ai864 at yahoo.com
Fri Oct 24 21:13:33 EDT 2008
I actually do mention this in my classes (in the same category as saving/loading functionality and audio pipeline) as things that tend to get forgotten or neglected early on and end up being a serious pain to shoehorn in at the end if the team hasn't been on top of them for the entire time. My students go off to the industry fully aware that these are issues that their first project is likely to get burned on :)
In practical use for student projects, all three of these are difficult to fit in the schedule at all, simply because they are a bit of work and take time and focus away from the essential core gameplay. For student projects, just getting a single working game in their native language is challenge enough, and having multiple languages, the ability to save the game and having interactive audio are things that just aren't in the cards most of the time.
In a curriculum where students have the time to work on multiple projects and multiple teams (which is rare -- in many cases, students get maybe one or two shots at this), I could see the case for devoting one project slot to a "maintenance" class. The idea would be to take a working project from a previous project that a totally different group worked on, learn the code, refactor it, and add this kind of functionality. The benefit to students would be exposure to real-world tasks, as well as experience working with someone else's code (which it's extremely likely that they'll be doing in their first job).
--- On Fri, 10/24/08, m.bernal at roehampton.ac.uk <m.bernal at roehampton.ac.uk> wrote:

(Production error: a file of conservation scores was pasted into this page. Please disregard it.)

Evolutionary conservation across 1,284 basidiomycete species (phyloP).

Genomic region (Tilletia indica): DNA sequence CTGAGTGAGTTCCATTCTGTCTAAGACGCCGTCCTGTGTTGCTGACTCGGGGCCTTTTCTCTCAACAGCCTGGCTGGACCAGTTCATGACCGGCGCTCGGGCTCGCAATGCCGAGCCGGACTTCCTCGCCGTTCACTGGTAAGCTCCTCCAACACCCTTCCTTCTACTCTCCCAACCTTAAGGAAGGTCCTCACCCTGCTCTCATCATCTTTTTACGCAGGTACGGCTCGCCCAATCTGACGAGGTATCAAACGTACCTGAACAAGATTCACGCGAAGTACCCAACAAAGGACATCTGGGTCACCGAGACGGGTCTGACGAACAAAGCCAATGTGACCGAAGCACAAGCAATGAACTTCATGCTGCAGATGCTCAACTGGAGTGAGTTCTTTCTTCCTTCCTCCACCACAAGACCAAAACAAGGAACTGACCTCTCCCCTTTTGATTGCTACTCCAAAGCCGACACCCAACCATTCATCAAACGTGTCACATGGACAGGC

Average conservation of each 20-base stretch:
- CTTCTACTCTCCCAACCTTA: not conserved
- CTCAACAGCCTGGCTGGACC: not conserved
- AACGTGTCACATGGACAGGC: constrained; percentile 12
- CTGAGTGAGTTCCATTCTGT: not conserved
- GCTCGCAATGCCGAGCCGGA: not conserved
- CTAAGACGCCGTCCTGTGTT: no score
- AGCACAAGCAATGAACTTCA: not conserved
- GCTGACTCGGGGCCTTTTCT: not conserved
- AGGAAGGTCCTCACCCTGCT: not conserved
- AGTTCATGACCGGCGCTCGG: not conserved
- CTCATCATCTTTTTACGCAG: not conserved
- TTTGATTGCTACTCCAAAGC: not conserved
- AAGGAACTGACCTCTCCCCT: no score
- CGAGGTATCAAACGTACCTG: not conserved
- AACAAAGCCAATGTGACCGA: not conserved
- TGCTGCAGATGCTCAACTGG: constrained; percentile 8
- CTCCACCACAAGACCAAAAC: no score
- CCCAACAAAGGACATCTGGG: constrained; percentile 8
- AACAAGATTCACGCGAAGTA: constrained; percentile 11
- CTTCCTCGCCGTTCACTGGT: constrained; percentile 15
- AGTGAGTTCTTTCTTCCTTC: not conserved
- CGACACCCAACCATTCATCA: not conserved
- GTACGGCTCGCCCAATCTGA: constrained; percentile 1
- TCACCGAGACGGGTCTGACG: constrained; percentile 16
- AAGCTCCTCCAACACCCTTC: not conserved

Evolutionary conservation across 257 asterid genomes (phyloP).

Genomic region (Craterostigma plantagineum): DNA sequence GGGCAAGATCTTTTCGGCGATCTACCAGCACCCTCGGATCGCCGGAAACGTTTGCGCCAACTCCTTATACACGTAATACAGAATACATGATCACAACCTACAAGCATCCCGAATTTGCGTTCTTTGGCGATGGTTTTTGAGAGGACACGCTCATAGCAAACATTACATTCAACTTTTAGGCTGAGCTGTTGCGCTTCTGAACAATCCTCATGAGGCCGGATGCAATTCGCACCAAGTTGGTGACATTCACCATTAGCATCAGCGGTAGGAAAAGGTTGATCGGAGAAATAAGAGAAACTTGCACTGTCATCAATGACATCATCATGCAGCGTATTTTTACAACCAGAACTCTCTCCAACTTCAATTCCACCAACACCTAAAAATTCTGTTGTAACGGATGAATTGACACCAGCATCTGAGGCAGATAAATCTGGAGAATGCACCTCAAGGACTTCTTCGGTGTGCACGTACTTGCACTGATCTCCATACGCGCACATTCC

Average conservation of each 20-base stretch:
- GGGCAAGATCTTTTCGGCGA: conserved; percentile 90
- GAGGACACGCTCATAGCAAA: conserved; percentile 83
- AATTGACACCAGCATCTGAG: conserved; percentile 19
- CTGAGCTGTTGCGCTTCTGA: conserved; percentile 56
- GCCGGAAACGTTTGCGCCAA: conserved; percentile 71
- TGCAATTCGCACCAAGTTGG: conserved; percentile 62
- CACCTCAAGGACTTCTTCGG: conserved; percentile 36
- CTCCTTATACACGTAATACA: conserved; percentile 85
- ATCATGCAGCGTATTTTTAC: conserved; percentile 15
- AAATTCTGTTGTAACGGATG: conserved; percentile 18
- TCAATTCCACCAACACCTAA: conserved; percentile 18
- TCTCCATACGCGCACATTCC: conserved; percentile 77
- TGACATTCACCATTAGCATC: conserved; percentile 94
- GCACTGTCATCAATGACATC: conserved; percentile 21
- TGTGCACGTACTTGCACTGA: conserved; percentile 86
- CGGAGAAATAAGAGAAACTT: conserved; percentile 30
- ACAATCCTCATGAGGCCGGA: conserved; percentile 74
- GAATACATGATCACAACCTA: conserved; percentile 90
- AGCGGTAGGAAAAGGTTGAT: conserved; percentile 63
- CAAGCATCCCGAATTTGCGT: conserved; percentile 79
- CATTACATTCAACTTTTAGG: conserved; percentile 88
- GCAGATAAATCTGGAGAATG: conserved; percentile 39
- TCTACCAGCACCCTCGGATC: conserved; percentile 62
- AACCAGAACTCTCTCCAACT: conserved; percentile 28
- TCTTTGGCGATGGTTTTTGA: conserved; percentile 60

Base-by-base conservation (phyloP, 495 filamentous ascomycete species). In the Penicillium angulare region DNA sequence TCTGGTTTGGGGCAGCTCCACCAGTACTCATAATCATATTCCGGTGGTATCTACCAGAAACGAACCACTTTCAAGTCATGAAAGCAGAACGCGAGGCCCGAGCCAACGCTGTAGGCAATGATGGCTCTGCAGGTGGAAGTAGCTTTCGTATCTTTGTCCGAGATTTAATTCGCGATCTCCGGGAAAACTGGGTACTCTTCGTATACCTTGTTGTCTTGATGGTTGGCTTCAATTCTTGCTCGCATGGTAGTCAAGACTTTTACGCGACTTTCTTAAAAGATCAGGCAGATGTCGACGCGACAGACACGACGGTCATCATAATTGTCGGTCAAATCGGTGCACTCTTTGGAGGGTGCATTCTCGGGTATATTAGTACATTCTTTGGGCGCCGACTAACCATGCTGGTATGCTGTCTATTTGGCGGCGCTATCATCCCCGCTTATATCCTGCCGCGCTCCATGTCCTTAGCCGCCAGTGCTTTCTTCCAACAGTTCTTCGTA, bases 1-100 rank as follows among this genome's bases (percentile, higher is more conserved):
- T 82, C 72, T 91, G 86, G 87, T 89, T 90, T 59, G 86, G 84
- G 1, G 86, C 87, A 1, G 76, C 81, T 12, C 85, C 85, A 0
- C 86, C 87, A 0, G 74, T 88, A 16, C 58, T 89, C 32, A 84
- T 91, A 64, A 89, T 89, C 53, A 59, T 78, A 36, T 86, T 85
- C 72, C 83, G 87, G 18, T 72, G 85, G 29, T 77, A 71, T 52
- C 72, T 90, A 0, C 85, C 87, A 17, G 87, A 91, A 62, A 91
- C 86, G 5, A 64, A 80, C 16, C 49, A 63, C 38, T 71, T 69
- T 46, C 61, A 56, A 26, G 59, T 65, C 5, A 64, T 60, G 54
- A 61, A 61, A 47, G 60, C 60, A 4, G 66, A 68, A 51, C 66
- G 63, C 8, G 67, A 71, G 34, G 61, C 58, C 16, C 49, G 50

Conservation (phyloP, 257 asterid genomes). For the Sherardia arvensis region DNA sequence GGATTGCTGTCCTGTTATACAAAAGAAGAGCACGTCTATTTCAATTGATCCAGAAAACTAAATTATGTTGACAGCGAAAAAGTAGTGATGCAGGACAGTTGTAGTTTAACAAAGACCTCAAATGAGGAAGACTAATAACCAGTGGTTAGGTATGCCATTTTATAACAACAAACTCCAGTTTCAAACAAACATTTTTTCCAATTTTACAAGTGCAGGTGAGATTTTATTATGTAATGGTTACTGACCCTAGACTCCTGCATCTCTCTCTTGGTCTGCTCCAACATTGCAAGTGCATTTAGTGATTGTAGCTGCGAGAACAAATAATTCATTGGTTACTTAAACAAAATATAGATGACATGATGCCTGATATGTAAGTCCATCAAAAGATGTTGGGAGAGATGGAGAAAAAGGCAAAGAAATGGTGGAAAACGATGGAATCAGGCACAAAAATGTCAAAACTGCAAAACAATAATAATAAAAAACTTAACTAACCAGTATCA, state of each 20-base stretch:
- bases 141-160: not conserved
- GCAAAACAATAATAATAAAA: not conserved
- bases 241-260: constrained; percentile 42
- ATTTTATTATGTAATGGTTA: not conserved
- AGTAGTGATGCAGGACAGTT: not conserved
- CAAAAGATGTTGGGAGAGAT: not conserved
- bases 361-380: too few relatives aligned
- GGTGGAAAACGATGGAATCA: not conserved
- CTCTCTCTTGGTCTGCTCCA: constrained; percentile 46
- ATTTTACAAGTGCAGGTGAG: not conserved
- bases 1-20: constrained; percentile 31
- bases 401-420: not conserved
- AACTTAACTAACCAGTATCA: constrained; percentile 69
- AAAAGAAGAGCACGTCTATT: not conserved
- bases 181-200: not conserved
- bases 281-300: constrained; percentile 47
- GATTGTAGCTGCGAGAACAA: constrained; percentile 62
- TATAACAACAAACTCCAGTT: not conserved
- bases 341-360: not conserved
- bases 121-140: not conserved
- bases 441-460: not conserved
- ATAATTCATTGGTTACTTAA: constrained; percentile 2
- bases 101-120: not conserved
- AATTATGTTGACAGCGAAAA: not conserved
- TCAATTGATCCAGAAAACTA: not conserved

From: m.bernal at roehampton.ac.uk <m.bernal at roehampton.ac.uk>
Subject: [game_edu] Localisation
To: game_edu at igda.org
Date: Friday, October 24, 2008, 3:15 PM
I am glad to see that there is an important group here trying to improve
standards in education by suggesting curriculums, modules, topics and the
branching and pacing of the content delivered.
I would like to participate with modules/sessions on game internationalisation
and localisation. I believe this part of the globalised game industry is often
neglected in development and production, creating more problems than it should.
Just recently the issue with SCE "Little Big Planet".
A bit of planning and team awareness in time would eradicate such issues and
smooth out localisation, as well as save time and money in testing, etc.
What do you guys think?
Miguel Á. Bernal-Merino
Lecturer in Media Translation
Roehampton University London
Roehampton Lane, Putney
Tel: (00 44) (0) 208 392 3799
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